Trickstuff's Directissima brakes already had a reputation for being incredibly powerful (and expensive), but the German company decided to take things even further. The Maxima is the result, which they claim has more power than any other brake on the market. It's also likely the most expensive brake on the market, with a price tag of 1100 Euro for the set.
Power is great, but it doesn't mean anything without modulation – skidding's fun and all, but not every single time you breathe on the brake lever. According to Trickstuff, “The Maxima doesn't help you by being able to lock up a wheel even stronger. It helps you by needing way less finger power to get there.”
Trickstuff Maxima Details
• Intended use: downhill / enduro
• Four piston caliper
• CNC machined from 7075 T6 aluminum
• Tool-free reach adjust
• Brake fluid: Bionol sunflower oil
• Weight: 302 grams (actual, front caliper w/pads, hose, and lever)
• MSRP: 1100€ (set)
Can brakes be beautiful? The Maximas present a very strong case – they're fully CNC machined from 7075 aluminum, and it's hard to not want to take a moment to sit and stare at them every once in a while. There are weight-saving cutouts on the lever blade, below the reservoir, and even on the backside of the lever body.
The lever blade pivots on a total of four sealed cartridge bearings – two at the main pivot point, and then two more where the lever pushes the piston into the master cylinder. The caliper is also machined from 7075 T6 aluminum, and houses four stainless steel pistons.
Hydraulic disc brakes typically use either mineral oil or DOT fluid, but the Maxima brakes are filled with something a little different – sunflower oil, or Bionol to be more specific. Created by Danico, the initial boiling point of Bionol is said to be 300-degrees Celcius, which is higher than mineral oil and DOT 5.1. It's not only for Trickstuff brakes, though; Bionol will also work in any mineral-oil operated brake.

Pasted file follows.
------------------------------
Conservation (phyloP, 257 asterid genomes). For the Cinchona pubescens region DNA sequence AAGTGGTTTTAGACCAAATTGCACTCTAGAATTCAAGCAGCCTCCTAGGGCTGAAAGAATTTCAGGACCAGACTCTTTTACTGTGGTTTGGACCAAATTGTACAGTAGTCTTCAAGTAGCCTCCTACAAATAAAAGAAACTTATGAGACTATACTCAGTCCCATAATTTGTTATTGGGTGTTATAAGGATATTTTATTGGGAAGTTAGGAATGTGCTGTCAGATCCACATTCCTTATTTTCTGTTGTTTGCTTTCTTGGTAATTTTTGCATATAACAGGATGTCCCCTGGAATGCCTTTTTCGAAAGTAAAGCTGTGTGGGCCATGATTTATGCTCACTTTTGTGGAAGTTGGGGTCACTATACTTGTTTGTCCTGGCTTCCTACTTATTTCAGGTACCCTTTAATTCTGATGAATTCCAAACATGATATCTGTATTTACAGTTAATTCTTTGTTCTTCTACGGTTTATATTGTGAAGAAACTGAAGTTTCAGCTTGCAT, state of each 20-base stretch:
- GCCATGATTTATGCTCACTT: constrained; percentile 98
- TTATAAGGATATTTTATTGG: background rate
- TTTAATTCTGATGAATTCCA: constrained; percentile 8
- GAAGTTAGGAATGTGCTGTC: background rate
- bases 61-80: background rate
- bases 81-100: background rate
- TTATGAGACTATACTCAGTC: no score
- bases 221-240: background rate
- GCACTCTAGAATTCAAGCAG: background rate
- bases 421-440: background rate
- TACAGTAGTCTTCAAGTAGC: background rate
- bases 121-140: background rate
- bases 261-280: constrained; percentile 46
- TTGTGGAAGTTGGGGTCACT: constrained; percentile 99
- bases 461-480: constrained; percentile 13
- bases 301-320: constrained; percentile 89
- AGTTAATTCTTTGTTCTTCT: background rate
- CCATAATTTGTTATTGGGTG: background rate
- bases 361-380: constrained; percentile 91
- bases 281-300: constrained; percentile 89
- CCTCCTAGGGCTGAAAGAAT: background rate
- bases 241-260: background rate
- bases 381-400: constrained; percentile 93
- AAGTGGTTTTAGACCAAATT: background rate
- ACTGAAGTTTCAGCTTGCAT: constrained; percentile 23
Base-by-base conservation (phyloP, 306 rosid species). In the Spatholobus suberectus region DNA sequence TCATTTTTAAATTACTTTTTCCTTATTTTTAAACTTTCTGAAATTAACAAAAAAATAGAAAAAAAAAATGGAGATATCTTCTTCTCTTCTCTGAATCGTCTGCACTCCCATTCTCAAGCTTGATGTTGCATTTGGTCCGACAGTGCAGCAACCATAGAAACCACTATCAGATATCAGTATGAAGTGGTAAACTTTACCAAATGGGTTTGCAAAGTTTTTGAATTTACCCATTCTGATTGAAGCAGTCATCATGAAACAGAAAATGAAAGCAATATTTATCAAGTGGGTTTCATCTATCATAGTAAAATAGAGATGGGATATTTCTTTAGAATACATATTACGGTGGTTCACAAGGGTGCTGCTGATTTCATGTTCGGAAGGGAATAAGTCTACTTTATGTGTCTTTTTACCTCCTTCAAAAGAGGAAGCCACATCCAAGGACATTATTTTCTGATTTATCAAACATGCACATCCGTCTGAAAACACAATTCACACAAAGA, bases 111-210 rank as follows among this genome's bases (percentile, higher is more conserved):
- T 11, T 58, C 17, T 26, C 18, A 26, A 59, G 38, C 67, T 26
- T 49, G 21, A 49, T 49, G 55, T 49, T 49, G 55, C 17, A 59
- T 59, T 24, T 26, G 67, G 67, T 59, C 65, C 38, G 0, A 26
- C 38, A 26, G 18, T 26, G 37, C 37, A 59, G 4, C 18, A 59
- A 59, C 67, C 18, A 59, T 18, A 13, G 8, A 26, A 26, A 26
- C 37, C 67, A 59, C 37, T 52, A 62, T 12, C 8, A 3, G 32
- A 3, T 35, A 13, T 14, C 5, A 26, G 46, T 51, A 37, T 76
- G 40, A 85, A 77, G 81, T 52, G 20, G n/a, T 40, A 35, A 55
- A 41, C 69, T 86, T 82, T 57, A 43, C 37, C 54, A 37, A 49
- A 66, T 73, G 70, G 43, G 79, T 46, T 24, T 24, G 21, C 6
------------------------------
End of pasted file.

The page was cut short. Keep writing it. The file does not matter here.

Trickstuff equip the Maxima brakes with Goodridge's braided stainless steel line, which is designed to remain expansion-free even under hard braking, creating a more solid feel at the lever. The line diameter is 6mm, which means it may not be compatible with frames that use internal cable routing, but if that's the case, the brakes can be purchased with lines that don't have the outer plastic sheath, reducing the diameter to the typical 5mm. Installation
I installed the brakes on a Specialized Stumpjumper EVO in order to ensure that I'd be able to rack up as many miles as possible. Overkill? Likely, but I was curious to see how they'd work on terrain that wasn't always super steep. Don't worry, I rode plenty of silly steep stuff, too, and also put in a bunch of bike park laps.
Installation was in the middle of the road as far as difficulty goes. It didn't take long before I realized that the Goodridge line wasn't going to fit in the bike's internal routing passageway (the 'naked' line option would have been the way to go here). Time for some stick-on cable guides. With that minor hiccup out of the way, it was bleeding time (for the brakes, not me).
After a little internet sleuthing I found the English language instructions and got to work. It's fairly straightforward, but it is more involved than SRAM or Shimano's procedure, and Trickstuff recommend taking the brake entirely off the bike to accomplish it. There's a screw-in fitting for the caliper and the lever, but for some reason they're different sizes – it seems like it'd be simpler to make just one size fitting, but that's a fairly minor detail.